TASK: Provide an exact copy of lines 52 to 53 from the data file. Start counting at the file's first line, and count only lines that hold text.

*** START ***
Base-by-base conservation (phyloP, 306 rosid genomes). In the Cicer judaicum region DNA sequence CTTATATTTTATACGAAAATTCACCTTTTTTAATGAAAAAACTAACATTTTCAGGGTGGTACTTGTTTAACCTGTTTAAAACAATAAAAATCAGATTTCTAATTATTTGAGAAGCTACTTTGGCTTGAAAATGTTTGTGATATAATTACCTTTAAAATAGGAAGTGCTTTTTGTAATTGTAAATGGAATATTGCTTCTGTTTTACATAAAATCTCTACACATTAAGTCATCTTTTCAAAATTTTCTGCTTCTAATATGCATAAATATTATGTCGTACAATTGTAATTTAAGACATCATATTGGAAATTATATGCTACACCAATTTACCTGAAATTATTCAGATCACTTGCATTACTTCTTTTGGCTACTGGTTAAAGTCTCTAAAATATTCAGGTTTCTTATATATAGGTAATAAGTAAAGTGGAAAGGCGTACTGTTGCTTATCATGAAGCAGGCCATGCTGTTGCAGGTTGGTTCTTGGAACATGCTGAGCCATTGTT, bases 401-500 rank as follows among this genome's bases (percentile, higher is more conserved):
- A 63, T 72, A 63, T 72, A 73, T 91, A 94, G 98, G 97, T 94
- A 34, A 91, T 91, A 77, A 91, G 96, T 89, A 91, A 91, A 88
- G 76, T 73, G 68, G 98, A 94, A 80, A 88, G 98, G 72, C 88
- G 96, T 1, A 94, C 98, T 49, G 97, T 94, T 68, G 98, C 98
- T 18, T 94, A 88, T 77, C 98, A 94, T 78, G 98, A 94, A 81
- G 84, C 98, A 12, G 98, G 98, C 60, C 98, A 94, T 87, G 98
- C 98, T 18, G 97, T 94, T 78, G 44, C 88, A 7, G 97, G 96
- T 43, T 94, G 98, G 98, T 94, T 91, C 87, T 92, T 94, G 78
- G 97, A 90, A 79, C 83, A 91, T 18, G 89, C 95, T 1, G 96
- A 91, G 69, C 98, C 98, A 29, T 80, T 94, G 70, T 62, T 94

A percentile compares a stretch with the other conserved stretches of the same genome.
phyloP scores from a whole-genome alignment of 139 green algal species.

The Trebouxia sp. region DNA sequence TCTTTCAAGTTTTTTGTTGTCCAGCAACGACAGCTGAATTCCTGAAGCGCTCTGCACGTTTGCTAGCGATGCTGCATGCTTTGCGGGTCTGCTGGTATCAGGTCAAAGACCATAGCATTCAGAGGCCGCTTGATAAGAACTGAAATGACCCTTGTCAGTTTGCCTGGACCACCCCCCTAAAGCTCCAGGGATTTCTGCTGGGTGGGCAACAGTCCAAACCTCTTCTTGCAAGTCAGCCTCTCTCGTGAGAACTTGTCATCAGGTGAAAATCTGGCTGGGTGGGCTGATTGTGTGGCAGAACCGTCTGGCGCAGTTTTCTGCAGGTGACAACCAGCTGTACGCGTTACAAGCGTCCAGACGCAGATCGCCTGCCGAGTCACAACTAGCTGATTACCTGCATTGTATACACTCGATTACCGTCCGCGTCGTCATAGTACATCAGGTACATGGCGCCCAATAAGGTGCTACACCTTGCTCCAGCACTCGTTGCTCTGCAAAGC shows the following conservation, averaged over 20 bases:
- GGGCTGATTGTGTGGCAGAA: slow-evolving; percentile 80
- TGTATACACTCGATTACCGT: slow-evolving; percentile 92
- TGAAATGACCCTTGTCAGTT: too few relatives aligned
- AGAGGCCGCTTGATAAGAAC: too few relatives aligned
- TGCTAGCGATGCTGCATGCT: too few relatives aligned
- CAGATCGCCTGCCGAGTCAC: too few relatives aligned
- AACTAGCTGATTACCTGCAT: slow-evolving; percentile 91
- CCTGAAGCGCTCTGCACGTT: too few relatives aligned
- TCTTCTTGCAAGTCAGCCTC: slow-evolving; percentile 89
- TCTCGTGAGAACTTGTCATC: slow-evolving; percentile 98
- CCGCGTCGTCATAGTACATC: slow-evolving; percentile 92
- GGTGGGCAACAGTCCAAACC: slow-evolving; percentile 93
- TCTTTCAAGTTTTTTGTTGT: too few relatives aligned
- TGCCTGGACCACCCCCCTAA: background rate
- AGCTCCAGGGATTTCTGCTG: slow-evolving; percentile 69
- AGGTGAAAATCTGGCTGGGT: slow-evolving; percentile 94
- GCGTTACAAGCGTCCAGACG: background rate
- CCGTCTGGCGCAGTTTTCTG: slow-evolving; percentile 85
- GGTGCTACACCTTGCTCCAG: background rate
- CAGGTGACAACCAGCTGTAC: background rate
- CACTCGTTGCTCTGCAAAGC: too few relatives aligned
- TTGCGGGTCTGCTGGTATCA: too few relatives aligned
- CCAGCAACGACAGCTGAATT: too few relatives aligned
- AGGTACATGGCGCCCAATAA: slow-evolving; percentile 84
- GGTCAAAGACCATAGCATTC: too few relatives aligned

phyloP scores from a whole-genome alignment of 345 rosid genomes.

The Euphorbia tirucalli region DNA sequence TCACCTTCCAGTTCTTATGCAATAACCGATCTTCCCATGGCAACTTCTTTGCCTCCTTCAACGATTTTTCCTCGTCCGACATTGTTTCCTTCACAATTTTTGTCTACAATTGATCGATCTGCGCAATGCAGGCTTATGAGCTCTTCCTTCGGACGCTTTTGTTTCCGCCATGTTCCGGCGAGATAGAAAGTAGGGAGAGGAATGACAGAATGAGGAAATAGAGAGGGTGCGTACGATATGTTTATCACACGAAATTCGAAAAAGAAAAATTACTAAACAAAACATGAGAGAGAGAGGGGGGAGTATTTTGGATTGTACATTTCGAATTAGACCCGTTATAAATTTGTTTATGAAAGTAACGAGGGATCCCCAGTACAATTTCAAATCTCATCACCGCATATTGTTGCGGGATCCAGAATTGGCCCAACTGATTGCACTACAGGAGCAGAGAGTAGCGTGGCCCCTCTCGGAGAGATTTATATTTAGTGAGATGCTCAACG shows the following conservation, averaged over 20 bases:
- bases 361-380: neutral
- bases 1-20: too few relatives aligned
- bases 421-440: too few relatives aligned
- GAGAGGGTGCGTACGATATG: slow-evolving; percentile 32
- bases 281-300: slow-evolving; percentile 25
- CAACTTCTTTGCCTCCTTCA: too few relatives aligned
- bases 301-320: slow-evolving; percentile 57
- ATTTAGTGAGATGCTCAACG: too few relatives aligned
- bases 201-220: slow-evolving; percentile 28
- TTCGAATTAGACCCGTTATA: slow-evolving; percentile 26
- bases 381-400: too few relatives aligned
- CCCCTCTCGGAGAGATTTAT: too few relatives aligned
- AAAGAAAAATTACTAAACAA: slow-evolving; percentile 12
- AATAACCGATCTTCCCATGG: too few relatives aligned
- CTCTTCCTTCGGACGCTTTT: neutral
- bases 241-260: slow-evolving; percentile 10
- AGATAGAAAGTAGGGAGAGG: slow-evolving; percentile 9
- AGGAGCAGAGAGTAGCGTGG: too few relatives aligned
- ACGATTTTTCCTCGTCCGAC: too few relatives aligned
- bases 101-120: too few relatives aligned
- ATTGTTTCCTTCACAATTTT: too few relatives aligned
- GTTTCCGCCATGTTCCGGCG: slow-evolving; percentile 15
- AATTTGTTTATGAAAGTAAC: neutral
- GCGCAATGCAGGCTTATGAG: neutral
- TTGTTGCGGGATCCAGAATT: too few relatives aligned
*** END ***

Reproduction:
- bases 381-400: too few relatives aligned
- CCCCTCTCGGAGAGATTTAT: too few relatives aligned